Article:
When a directory object is bound to, the caller specifies the type of ADSI interface desired. All ADSI directory objects support the IADs interface. An ADSI object can also support other interfaces. The actual interfaces supported by the object depends on the class of object. For example, a user object supports the IADsUser interface, but will not support the IADsComputer interface.
Automation clients should use the IADs* interfaces because these interfaces are dual-interfaces that provide a greater level of abstraction and provide data using the VARIANT data type.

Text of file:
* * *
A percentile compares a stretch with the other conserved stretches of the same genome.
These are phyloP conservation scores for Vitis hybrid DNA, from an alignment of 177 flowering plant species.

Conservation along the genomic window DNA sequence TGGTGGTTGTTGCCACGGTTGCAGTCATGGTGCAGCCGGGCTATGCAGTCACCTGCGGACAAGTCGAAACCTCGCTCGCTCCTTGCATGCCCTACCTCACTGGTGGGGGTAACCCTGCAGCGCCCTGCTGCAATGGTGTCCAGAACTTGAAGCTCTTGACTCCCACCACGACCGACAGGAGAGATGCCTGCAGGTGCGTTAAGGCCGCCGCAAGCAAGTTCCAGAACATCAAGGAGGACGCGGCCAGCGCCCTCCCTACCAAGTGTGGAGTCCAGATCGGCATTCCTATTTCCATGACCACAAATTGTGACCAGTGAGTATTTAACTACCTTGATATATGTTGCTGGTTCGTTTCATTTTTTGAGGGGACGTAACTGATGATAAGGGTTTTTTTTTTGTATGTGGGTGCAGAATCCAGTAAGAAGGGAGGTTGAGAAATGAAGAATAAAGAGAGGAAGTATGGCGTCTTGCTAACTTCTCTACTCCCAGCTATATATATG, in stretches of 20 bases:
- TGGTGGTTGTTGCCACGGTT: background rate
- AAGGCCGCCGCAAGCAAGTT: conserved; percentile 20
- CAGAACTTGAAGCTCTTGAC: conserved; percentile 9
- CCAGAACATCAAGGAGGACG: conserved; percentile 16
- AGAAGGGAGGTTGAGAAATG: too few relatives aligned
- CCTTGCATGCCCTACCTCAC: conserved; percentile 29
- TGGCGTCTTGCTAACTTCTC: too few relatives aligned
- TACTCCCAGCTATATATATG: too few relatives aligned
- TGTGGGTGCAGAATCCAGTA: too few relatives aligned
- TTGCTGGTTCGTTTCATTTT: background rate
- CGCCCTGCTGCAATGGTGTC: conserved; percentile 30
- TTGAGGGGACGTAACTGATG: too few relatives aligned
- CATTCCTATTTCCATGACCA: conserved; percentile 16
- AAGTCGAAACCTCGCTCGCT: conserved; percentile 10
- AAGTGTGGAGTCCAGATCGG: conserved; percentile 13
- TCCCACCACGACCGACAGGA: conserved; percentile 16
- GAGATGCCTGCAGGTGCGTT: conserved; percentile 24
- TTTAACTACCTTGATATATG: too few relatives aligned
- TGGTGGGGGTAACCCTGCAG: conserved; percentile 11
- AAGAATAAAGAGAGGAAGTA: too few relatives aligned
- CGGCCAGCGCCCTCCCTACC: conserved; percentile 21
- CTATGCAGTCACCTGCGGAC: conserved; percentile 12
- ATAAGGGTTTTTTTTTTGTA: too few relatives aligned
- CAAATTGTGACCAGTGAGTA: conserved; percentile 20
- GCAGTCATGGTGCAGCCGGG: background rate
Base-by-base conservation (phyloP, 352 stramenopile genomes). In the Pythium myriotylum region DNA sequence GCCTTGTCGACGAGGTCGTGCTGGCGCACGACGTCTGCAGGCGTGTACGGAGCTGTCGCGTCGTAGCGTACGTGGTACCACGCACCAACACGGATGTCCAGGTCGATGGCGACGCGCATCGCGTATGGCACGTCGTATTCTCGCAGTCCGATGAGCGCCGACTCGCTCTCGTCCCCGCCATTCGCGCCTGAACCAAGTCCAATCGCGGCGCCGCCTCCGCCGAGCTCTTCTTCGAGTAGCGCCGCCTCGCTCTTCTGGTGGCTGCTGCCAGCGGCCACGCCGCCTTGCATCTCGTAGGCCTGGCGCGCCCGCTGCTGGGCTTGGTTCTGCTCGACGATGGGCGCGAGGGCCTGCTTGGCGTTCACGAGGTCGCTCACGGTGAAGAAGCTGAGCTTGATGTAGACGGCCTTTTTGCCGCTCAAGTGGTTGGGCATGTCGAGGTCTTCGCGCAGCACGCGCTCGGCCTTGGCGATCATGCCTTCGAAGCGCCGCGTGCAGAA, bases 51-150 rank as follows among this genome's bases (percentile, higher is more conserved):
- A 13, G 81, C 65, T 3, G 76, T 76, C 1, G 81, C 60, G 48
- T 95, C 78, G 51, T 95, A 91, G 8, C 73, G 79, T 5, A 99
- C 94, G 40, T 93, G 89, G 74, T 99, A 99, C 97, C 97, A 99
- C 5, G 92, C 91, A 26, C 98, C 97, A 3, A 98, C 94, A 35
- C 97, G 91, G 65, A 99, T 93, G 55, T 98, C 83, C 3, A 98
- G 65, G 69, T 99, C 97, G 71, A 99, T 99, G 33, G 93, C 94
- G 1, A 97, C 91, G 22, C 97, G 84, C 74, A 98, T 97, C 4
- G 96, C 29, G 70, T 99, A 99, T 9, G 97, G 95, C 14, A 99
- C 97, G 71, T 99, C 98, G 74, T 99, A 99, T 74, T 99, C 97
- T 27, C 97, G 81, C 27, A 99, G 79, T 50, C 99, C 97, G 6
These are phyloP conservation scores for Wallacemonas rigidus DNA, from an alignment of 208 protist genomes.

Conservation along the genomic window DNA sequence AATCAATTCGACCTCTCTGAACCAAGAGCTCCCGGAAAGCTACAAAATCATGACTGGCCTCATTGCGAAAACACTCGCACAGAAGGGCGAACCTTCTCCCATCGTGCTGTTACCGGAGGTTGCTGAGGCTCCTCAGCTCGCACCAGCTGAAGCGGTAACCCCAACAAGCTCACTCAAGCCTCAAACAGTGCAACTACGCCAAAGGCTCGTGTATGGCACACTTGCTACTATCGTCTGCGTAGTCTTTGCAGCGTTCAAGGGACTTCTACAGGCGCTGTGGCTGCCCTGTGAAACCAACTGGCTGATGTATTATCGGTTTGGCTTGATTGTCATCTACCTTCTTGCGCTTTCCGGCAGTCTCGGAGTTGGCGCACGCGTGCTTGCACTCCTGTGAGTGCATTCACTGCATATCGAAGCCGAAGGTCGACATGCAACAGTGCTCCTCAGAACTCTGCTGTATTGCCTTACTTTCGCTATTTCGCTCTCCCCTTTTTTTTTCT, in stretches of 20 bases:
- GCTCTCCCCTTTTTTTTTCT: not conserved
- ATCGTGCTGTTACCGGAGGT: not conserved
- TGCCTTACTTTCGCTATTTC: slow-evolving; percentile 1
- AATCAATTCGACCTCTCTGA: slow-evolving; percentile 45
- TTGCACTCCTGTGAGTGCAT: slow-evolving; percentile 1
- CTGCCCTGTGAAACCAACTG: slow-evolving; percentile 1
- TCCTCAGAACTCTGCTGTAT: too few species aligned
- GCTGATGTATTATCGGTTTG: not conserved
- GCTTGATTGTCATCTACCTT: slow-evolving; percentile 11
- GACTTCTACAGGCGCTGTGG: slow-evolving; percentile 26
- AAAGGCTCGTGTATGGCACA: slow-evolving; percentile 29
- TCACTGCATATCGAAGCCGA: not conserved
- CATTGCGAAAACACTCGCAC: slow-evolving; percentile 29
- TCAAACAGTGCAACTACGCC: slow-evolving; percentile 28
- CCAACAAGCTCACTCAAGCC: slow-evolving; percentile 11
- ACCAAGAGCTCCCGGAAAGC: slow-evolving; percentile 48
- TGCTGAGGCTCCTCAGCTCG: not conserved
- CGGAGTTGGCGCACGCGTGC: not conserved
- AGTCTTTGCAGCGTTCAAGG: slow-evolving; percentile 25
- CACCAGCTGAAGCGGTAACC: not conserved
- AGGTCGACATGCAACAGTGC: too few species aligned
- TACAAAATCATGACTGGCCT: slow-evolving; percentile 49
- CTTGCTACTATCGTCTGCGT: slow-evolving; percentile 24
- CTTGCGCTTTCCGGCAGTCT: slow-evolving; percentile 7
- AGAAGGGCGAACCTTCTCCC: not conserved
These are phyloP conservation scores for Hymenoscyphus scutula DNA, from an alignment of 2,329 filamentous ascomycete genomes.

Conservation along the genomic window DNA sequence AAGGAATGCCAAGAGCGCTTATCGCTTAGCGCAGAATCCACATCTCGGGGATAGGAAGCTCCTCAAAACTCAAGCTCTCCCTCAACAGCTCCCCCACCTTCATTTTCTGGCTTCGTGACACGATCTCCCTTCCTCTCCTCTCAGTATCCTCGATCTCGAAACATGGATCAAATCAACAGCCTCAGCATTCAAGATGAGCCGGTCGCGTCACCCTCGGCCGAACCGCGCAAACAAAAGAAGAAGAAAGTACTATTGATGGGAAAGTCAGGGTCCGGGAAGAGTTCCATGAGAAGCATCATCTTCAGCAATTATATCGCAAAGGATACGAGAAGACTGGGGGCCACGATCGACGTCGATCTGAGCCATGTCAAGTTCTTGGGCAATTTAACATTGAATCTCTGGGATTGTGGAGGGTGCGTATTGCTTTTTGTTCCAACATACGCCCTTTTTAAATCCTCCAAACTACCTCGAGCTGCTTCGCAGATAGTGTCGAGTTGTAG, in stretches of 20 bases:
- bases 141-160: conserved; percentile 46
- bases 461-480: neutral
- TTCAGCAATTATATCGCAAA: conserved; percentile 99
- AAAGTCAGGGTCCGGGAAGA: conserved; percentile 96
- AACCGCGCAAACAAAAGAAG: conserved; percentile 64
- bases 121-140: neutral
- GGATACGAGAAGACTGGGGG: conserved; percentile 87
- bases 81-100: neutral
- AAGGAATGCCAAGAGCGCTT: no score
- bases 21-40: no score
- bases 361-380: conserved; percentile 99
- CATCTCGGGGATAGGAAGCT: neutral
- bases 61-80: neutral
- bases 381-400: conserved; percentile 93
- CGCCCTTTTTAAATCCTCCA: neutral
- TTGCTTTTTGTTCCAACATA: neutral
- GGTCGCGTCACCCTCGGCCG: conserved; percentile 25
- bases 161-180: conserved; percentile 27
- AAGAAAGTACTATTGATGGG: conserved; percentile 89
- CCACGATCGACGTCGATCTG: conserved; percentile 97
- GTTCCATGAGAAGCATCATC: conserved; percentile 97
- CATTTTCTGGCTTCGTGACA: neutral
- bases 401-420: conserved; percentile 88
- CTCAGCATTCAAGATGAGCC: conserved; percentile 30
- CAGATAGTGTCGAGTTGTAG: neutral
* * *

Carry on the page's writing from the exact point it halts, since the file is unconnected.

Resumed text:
In addition to the IADs* interfaces, C/C++ clients can use the IDirectoryObject and IDirectorySearch interfaces. These interfaces are not dual-interfaces and do not support automation. These interfaces do provide greater control over exactly which attributes to retrieve and allow access to the raw data stored in a property. For example, when the IADs::Get method is used to retrieve the ntSecurityDescriptor attribute for an object, the IADs::Get method provides an IDispatch interface pointer that supports the IADsSecurityDescriptor interface. The IADsSecurityDescriptor interface is provided by ADSI to represent a security descriptor. In comparison, when the IDirectoryObject::GetObjectAttributes method is used to retrieve the ntSecurityDescriptor attribute, IDirectoryObject::GetObjectAttributes provides an array of bytes that can be cast to a SECURITY_DESCRIPTOR structure. The Win32 security APIs can be used with this data to manipulate the security descriptor.